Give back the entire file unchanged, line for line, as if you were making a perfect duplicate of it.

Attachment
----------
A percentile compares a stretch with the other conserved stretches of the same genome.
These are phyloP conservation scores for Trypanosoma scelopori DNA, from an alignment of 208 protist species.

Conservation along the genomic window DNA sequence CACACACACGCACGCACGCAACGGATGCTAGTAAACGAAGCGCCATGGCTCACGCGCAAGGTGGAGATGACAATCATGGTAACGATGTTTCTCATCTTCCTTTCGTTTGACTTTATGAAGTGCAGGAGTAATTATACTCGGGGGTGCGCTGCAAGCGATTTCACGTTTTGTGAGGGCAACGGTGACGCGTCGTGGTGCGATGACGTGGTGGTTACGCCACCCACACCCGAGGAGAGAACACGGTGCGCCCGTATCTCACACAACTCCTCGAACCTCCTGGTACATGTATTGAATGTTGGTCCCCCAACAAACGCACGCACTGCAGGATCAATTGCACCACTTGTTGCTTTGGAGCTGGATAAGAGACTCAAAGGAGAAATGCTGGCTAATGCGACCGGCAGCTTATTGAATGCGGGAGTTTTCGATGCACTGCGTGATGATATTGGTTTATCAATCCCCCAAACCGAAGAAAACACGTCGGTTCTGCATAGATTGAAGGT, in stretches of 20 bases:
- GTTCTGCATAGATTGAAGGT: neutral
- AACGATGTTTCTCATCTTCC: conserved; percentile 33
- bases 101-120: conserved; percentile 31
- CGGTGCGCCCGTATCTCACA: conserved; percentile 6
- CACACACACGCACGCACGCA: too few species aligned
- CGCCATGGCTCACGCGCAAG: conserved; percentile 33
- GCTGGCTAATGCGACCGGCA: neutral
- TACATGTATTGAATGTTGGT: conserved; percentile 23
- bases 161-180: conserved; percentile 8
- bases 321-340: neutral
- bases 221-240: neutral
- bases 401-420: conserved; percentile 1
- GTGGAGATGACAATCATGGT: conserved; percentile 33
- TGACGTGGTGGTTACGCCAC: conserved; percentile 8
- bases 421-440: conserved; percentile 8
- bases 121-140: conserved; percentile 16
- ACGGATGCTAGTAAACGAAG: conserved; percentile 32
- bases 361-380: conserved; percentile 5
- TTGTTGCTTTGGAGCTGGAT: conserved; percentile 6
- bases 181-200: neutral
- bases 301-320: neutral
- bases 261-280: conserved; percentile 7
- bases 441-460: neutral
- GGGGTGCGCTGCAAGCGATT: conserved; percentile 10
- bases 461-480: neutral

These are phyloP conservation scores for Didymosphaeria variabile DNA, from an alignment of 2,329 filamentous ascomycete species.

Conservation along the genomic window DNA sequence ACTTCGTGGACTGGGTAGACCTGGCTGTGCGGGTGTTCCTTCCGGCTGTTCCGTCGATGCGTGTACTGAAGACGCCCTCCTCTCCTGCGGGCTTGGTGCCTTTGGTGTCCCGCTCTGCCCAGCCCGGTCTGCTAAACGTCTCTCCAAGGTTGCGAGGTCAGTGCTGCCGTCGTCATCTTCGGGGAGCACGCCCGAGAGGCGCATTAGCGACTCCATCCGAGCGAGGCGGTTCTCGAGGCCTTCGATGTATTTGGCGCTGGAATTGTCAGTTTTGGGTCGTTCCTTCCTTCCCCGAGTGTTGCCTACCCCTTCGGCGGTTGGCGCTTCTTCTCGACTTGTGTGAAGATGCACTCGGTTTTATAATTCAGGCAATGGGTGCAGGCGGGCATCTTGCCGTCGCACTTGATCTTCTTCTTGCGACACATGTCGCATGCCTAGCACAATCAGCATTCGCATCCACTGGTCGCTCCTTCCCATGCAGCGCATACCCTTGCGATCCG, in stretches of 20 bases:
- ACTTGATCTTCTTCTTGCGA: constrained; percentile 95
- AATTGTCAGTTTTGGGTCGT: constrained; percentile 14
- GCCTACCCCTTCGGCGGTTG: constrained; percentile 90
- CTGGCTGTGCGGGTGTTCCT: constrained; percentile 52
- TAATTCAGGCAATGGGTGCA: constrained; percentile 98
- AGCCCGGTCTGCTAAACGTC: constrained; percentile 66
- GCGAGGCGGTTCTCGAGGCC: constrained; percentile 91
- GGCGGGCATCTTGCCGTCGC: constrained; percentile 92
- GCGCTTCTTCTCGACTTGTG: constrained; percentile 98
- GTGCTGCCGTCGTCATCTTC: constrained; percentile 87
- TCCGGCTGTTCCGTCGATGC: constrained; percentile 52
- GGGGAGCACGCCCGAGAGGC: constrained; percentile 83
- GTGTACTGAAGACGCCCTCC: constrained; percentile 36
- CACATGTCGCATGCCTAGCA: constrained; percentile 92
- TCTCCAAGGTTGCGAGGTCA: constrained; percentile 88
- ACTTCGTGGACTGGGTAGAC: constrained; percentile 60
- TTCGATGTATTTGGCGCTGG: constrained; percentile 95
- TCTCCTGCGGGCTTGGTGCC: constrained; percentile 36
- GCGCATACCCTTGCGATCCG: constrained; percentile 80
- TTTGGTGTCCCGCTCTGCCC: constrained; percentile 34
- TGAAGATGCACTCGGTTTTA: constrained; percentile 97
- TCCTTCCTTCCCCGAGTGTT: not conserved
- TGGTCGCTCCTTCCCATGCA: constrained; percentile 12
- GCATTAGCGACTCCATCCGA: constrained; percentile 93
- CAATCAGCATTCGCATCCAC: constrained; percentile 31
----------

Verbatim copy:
A percentile compares a stretch with the other conserved stretches of the same genome.
These are phyloP conservation scores for Trypanosoma scelopori DNA, from an alignment of 208 protist species.

Conservation along the genomic window DNA sequence CACACACACGCACGCACGCAACGGATGCTAGTAAACGAAGCGCCATGGCTCACGCGCAAGGTGGAGATGACAATCATGGTAACGATGTTTCTCATCTTCCTTTCGTTTGACTTTATGAAGTGCAGGAGTAATTATACTCGGGGGTGCGCTGCAAGCGATTTCACGTTTTGTGAGGGCAACGGTGACGCGTCGTGGTGCGATGACGTGGTGGTTACGCCACCCACACCCGAGGAGAGAACACGGTGCGCCCGTATCTCACACAACTCCTCGAACCTCCTGGTACATGTATTGAATGTTGGTCCCCCAACAAACGCACGCACTGCAGGATCAATTGCACCACTTGTTGCTTTGGAGCTGGATAAGAGACTCAAAGGAGAAATGCTGGCTAATGCGACCGGCAGCTTATTGAATGCGGGAGTTTTCGATGCACTGCGTGATGATATTGGTTTATCAATCCCCCAAACCGAAGAAAACACGTCGGTTCTGCATAGATTGAAGGT, in stretches of 20 bases:
- GTTCTGCATAGATTGAAGGT: neutral
- AACGATGTTTCTCATCTTCC: conserved; percentile 33
- bases 101-120: conserved; percentile 31
- CGGTGCGCCCGTATCTCACA: conserved; percentile 6
- CACACACACGCACGCACGCA: too few species aligned
- CGCCATGGCTCACGCGCAAG: conserved; percentile 33
- GCTGGCTAATGCGACCGGCA: neutral
- TACATGTATTGAATGTTGGT: conserved; percentile 23
- bases 161-180: conserved; percentile 8
- bases 321-340: neutral
- bases 221-240: neutral
- bases 401-420: conserved; percentile 1
- GTGGAGATGACAATCATGGT: conserved; percentile 33
- TGACGTGGTGGTTACGCCAC: conserved; percentile 8
- bases 421-440: conserved; percentile 8
- bases 121-140: conserved; percentile 16
- ACGGATGCTAGTAAACGAAG: conserved; percentile 32
- bases 361-380: conserved; percentile 5
- TTGTTGCTTTGGAGCTGGAT: conserved; percentile 6
- bases 181-200: neutral
- bases 301-320: neutral
- bases 261-280: conserved; percentile 7
- bases 441-460: neutral
- GGGGTGCGCTGCAAGCGATT: conserved; percentile 10
- bases 461-480: neutral

These are phyloP conservation scores for Didymosphaeria variabile DNA, from an alignment of 2,329 filamentous ascomycete species.

Conservation along the genomic window DNA sequence ACTTCGTGGACTGGGTAGACCTGGCTGTGCGGGTGTTCCTTCCGGCTGTTCCGTCGATGCGTGTACTGAAGACGCCCTCCTCTCCTGCGGGCTTGGTGCCTTTGGTGTCCCGCTCTGCCCAGCCCGGTCTGCTAAACGTCTCTCCAAGGTTGCGAGGTCAGTGCTGCCGTCGTCATCTTCGGGGAGCACGCCCGAGAGGCGCATTAGCGACTCCATCCGAGCGAGGCGGTTCTCGAGGCCTTCGATGTATTTGGCGCTGGAATTGTCAGTTTTGGGTCGTTCCTTCCTTCCCCGAGTGTTGCCTACCCCTTCGGCGGTTGGCGCTTCTTCTCGACTTGTGTGAAGATGCACTCGGTTTTATAATTCAGGCAATGGGTGCAGGCGGGCATCTTGCCGTCGCACTTGATCTTCTTCTTGCGACACATGTCGCATGCCTAGCACAATCAGCATTCGCATCCACTGGTCGCTCCTTCCCATGCAGCGCATACCCTTGCGATCCG, in stretches of 20 bases:
- ACTTGATCTTCTTCTTGCGA: constrained; percentile 95
- AATTGTCAGTTTTGGGTCGT: constrained; percentile 14
- GCCTACCCCTTCGGCGGTTG: constrained; percentile 90
- CTGGCTGTGCGGGTGTTCCT: constrained; percentile 52
- TAATTCAGGCAATGGGTGCA: constrained; percentile 98
- AGCCCGGTCTGCTAAACGTC: constrained; percentile 66
- GCGAGGCGGTTCTCGAGGCC: constrained; percentile 91
- GGCGGGCATCTTGCCGTCGC: constrained; percentile 92
- GCGCTTCTTCTCGACTTGTG: constrained; percentile 98
- GTGCTGCCGTCGTCATCTTC: constrained; percentile 87
- TCCGGCTGTTCCGTCGATGC: constrained; percentile 52
- GGGGAGCACGCCCGAGAGGC: constrained; percentile 83
- GTGTACTGAAGACGCCCTCC: constrained; percentile 36
- CACATGTCGCATGCCTAGCA: constrained; percentile 92
- TCTCCAAGGTTGCGAGGTCA: constrained; percentile 88
- ACTTCGTGGACTGGGTAGAC: constrained; percentile 60
- TTCGATGTATTTGGCGCTGG: constrained; percentile 95
- TCTCCTGCGGGCTTGGTGCC: constrained; percentile 36
- GCGCATACCCTTGCGATCCG: constrained; percentile 80
- TTTGGTGTCCCGCTCTGCCC: constrained; percentile 34
- TGAAGATGCACTCGGTTTTA: constrained; percentile 97
- TCCTTCCTTCCCCGAGTGTT: not conserved
- TGGTCGCTCCTTCCCATGCA: constrained; percentile 12
- GCATTAGCGACTCCATCCGA: constrained; percentile 93
- CAATCAGCATTCGCATCCAC: constrained; percentile 31